Sunday, June 12, 2005Congressman Glen Browder (via EDM) is telling Democrats that they need to stop analyzing the problem of the South and come up with concrete strategies for dealing with our persistent weakness there. Then he proceeds to do precisely what he is criticizing: discuss the nature of the Southern problem for pages (and pages) without giving us anything new. The only specific advice he does give is to look to the example of politicians like Brian Schweitzer, who has crafted a rural-friendly brand of liberalism. This after he has been emphasizing the uniqueness of Southern politics, and how solutions developed elsewhere are inappropriate to Dixie. Oh well.
Browder does cogently describe the basic strategies for dealing with the Republican Solid South: pretend there's no problem (i.e. it's not that distinct from other rural regions), ignore it to focus on the West, try to grow the liberal base there, and pursue moderates. Browder embraces the last strategy, without really saying how.
What I fail to appreciate is why we can't pursue all of them simultaneously. First, I doubt that we are going to win over the arch-conservative white Southerners, but we may be able to win over those moderates with the same small town, rural strategy that would work in the West. Second, we should surely cultivate liberal infrastructure and candidates - it gives us a bigger base to work with. Third, we shouldn't obsess about the South when there are golden opportunities to win votes in the West. The South is important, but we can't be obsessed with it.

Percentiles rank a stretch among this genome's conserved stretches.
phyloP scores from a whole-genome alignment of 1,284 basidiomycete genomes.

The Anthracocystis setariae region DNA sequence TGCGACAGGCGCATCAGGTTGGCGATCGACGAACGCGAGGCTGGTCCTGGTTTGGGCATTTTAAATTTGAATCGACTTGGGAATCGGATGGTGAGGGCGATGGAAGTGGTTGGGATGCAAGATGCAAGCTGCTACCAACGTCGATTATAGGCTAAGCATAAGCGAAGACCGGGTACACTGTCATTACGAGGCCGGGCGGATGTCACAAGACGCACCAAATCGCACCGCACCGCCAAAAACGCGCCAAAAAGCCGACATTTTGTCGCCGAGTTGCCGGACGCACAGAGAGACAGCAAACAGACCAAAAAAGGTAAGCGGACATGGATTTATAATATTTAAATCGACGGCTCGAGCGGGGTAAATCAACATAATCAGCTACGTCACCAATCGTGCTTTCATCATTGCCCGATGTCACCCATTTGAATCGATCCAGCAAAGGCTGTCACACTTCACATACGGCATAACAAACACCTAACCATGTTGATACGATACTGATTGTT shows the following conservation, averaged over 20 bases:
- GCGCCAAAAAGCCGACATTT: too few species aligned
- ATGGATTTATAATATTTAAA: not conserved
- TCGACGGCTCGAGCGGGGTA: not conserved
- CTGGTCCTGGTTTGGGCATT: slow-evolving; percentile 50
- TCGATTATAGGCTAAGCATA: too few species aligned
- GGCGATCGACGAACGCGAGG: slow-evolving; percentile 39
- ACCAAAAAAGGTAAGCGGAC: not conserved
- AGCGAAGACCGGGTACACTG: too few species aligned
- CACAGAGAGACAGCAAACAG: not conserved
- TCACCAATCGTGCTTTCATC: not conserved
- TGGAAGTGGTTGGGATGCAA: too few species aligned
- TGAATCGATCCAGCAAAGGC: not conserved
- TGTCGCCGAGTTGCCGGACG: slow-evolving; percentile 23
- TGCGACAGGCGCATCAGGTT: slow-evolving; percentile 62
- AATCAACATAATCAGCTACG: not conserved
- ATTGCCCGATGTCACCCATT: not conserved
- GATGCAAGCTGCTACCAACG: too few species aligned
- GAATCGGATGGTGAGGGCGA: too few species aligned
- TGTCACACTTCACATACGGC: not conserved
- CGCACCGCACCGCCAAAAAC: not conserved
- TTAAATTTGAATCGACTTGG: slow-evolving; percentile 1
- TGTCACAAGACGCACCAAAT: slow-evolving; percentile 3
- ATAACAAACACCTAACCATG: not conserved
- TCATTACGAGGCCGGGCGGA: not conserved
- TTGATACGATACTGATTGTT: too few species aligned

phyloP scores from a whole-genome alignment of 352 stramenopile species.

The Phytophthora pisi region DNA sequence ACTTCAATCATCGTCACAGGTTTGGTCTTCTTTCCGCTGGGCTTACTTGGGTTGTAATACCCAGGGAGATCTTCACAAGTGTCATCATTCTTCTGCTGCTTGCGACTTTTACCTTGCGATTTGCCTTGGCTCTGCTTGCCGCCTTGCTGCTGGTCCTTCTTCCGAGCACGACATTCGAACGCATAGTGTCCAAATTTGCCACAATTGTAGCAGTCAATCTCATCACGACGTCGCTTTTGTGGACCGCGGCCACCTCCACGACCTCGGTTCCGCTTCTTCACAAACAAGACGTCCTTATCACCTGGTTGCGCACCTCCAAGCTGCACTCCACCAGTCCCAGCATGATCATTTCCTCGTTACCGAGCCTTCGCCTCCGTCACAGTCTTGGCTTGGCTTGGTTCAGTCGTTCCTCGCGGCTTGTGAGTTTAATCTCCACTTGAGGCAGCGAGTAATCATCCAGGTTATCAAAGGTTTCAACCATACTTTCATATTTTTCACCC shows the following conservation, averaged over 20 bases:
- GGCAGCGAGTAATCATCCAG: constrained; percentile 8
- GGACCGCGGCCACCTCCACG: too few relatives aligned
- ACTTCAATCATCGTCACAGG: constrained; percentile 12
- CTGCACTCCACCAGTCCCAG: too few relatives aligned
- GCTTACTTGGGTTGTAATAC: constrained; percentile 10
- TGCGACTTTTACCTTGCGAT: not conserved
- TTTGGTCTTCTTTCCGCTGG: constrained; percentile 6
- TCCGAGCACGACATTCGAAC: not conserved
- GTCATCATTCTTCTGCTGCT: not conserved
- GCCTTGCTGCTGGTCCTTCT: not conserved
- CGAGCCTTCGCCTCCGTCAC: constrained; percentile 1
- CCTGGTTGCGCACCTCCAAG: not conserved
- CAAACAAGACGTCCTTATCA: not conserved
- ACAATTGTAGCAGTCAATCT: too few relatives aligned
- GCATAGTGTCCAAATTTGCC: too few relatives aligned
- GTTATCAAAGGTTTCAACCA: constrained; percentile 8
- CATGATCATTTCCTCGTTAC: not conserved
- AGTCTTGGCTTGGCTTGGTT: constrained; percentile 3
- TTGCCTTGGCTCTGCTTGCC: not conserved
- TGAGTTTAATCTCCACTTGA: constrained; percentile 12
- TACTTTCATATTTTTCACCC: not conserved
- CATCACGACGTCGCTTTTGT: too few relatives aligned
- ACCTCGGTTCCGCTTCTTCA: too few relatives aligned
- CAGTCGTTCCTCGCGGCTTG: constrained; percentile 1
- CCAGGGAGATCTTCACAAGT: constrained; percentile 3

What we should do is build up Democratic institutions everywhere - since they are weakest in the South at present, there would be slightly more emphasis in that region. This approach should be complimented with a New Liberal message directed at moderate, populist voters in more rural regions. That message would probably pay bigger dividends in the West, but it would also likely limit our losses among Southern moderates. Speaking to the white working class is a Democratic imperative everywhere. Southern exceptionalism might mean that we get less out of that region, but it would surely improve our overall position.
So we focus on those Southern voters who are similar to voters we are targetting elsewhere, while fostering a broader liberal base in the region and picking riper fruit. What's so hard about this? Surely we can walk and chew gum at the same time.